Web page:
You may be motivated to do this so you can prevent others from being harmed. If an abuser continues to have access to potential victims who are minors or seniors, your therapist can file a report for you with government agencies charged with protecting children or the elderly. This can lead to an investigation and perhaps even formal charges being filed. If nothing else, it serves notice that the days of secret-keeping are gone for good. If you were an adult when you were harmed, you may want to talk to law-enforcement personnel or an attorney. Some victims have been able to win a written apology or reparations in the form of payment for services like your therapy.

Remember that a confrontation does not have to take place in person. You can communicate your feelings with a letter, e-mail, or phone call. (Just be aware that if this event ever comes up in a court of law, your communications will not be private; they will become evidence.) Decide whether you want or need a response from him or her. If you don't, a letter may be your safest bet. You can keep a document on hand and revise it till you feel happy with what it says. It's harder to rewind a conversation and start over. Think twice before giving this person any clues about where you live or how to get in touch with you. This is someone who doesn't have your best interests at heart. One of my friends received a series of obscene phone calls after telling off an incestuous family member. When contacted by police, he said, “If she didn't want to get together with me, why did she come see me?” See what I mean when I compare rational thought with the twisted, weird world of a perpetrator?

Not all abusers become punitive or engage in denial. The adult who hurt you may collapse and weep and even beg for forgiveness. This may be as difficult to deal with as being assaulted once more. Remember that as an adult, they had many more choices and resources than you did as a dependent. Even if their life was hard, even if they had been abused themselves, there is no excuse. Be wary of getting drawn into taking care of somebody who pretends to be weak when it suits their purpose.

Like you, I have often heard that abuse survivors can't heal unless they confront their attackers. I've also heard that it's important for survivors to forgive the people who hurt them. But I haven't found either “rule” to be true at all. Healing means different things to different people, of course, but in general survivors are looking for a feeling that they are in control of their own lives. They don't want to be troubled by flashbacks. They want to be able to react to the present moment instead of living in the past. Feeling good about their own bodies, being able to have close relationships, not putting up with future abuse, having an accurate self-image, abstaining from self-harm, ameliorating depression—all of these things might be on a survivor's wish list. If a memory of abuse can derail your close relationships, distort your relationship to your own body, rob you of your spirituality, or make you live in fear, you still have some work to do.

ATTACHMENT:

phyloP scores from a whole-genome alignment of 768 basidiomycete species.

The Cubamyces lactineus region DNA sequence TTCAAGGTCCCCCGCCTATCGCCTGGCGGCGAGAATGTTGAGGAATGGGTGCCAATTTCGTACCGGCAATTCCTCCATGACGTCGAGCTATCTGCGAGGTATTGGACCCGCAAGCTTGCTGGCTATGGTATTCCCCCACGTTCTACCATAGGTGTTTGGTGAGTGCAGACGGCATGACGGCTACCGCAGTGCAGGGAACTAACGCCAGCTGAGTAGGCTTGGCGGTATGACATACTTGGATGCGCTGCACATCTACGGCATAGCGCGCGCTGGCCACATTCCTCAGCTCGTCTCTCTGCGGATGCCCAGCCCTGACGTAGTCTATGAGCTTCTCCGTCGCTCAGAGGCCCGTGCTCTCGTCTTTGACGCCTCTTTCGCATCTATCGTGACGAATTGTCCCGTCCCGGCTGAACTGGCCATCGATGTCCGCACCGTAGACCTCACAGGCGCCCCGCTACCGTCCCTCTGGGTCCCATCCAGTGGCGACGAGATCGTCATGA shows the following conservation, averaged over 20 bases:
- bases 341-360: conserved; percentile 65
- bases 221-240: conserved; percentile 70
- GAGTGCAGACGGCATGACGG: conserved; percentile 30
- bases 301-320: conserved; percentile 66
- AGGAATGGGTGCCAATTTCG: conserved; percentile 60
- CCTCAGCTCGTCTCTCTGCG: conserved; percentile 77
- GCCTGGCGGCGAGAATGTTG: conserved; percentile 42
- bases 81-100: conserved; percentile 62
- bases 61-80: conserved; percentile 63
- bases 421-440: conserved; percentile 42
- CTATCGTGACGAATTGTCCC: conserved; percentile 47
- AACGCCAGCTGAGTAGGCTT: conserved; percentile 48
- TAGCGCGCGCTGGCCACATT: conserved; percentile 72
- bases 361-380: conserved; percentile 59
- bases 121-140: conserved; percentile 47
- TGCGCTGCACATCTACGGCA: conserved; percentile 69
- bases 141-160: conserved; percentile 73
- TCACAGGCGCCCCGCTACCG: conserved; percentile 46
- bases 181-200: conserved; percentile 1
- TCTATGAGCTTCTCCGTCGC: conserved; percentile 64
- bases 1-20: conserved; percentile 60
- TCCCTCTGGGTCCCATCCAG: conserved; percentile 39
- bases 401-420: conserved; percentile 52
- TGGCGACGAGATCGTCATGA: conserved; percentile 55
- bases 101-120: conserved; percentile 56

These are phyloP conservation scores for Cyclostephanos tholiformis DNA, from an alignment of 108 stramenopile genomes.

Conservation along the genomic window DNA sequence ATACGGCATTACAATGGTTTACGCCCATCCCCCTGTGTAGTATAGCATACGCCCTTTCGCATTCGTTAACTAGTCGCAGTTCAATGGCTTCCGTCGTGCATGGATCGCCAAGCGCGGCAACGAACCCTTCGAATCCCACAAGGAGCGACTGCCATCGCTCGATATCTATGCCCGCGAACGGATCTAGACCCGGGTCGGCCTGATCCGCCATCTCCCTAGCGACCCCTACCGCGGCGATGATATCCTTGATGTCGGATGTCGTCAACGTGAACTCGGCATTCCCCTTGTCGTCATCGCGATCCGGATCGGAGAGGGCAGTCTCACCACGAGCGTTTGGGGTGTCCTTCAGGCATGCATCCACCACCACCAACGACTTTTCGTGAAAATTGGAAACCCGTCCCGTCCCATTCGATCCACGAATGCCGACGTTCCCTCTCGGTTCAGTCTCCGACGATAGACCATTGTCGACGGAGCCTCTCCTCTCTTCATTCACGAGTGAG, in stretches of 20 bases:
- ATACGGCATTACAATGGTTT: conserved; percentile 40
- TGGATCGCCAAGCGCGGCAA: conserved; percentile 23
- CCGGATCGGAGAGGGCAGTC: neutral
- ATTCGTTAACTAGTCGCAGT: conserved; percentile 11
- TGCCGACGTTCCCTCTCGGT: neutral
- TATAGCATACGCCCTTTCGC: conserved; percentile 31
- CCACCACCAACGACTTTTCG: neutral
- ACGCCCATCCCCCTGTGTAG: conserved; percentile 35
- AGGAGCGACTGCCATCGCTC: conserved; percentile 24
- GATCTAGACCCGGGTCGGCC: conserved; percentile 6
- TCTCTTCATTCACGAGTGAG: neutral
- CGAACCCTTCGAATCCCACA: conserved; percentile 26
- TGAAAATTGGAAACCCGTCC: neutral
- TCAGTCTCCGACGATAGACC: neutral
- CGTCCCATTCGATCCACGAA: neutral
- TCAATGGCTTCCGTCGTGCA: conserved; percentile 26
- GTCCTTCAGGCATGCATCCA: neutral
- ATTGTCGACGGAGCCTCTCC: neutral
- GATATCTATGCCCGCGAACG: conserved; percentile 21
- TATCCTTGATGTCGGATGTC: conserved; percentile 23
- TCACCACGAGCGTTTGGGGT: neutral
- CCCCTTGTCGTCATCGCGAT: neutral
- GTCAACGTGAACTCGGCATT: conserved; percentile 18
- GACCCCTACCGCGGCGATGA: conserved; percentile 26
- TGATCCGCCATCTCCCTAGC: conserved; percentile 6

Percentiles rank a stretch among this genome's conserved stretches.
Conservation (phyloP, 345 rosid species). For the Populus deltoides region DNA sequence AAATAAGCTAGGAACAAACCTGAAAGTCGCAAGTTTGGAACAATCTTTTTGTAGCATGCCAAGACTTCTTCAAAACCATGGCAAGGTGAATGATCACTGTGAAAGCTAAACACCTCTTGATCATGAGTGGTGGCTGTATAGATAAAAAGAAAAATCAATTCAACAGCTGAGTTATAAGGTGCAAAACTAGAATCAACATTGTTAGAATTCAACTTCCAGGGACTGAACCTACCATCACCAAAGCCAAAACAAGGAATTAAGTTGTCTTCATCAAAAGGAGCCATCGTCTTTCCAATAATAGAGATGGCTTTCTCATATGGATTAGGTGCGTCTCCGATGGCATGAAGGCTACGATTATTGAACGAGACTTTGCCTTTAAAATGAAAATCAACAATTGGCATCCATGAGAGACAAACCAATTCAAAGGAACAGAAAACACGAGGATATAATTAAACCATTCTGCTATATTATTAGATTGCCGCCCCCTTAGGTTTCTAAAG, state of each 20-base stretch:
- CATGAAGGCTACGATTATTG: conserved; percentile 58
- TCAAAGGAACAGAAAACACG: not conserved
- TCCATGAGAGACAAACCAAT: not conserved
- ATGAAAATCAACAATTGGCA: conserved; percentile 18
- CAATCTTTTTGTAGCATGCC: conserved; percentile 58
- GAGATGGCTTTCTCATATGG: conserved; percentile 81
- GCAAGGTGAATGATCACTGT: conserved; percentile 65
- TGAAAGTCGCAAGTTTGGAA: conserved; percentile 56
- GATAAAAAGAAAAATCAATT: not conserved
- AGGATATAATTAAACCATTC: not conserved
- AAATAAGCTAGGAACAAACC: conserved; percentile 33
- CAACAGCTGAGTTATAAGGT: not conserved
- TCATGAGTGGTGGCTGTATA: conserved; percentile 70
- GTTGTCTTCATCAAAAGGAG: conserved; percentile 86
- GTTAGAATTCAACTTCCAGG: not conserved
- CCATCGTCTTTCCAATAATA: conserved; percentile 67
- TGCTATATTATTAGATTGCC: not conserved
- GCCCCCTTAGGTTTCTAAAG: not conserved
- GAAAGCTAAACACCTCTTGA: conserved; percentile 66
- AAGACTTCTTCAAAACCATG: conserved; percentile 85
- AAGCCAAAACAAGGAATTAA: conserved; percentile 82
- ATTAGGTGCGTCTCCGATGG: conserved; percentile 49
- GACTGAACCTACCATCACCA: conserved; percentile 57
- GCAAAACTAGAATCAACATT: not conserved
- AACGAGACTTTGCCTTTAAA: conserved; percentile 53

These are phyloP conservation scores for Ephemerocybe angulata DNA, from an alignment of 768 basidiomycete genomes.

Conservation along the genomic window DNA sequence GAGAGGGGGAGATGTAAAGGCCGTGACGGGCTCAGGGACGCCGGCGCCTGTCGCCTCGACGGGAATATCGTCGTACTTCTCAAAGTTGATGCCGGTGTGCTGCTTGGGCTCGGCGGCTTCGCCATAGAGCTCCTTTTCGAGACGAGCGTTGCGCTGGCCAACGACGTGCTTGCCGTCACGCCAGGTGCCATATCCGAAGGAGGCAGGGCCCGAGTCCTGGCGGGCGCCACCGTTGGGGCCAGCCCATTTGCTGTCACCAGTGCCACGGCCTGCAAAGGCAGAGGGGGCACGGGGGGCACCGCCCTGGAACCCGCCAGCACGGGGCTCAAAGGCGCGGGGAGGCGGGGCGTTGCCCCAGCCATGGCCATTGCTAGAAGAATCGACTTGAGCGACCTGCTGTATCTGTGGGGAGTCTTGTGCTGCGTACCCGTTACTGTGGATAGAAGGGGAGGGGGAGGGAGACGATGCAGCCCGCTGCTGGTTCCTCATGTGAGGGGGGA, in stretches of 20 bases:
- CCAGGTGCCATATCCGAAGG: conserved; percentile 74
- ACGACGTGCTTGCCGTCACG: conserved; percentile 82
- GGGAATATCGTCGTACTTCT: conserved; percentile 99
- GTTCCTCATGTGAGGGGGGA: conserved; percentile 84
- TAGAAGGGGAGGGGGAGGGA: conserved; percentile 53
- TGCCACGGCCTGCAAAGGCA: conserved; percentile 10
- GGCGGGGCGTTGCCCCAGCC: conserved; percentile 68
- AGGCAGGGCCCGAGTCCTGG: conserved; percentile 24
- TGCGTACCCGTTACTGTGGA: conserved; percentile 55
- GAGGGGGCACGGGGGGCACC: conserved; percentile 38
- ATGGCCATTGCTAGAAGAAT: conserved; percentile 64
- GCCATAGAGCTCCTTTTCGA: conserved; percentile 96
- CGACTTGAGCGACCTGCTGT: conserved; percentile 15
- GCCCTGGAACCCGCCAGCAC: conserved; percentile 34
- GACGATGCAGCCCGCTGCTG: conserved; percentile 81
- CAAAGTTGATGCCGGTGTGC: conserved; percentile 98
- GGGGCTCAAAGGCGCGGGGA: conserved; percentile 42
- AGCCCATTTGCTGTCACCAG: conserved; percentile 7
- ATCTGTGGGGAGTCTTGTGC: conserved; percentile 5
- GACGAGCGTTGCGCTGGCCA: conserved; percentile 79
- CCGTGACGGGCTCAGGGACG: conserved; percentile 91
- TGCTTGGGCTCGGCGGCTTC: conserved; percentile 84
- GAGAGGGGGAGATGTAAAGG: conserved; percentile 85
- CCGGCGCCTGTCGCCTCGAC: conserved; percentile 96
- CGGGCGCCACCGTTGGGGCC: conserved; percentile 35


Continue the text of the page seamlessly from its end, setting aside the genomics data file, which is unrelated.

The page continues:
Pain is a shared experience, an inevitable part of being human. You know what your own portion of suffering is like. There is no way to quantify it and say it is less or more than others' agony. It may sound great to get rid of all triggers or flashbacks. A therapist can help you learn how to ground and clear terrifying memories. There are medications and cognitive behavioral techniques to reduce flashbacks or anxiety. But you can't rush your healing—sometimes these things just get better as time passes, and good memories crowd out the old garbage.

Trauma can create an open heart that has the power to heal others. I don't advise my clients to forgive the people who hurt them, especially if there's been no apology or atonement. But I do think it's important to be able to feel compassion for others, to display empathy and concern for the rights of disempowered beings. When one has received violent treatment, it can be very tempting to take a cold, furious path that leads to being a violent person yourself. Knowing that you have not become a perpetrator is probably more healing than being able to chew them out.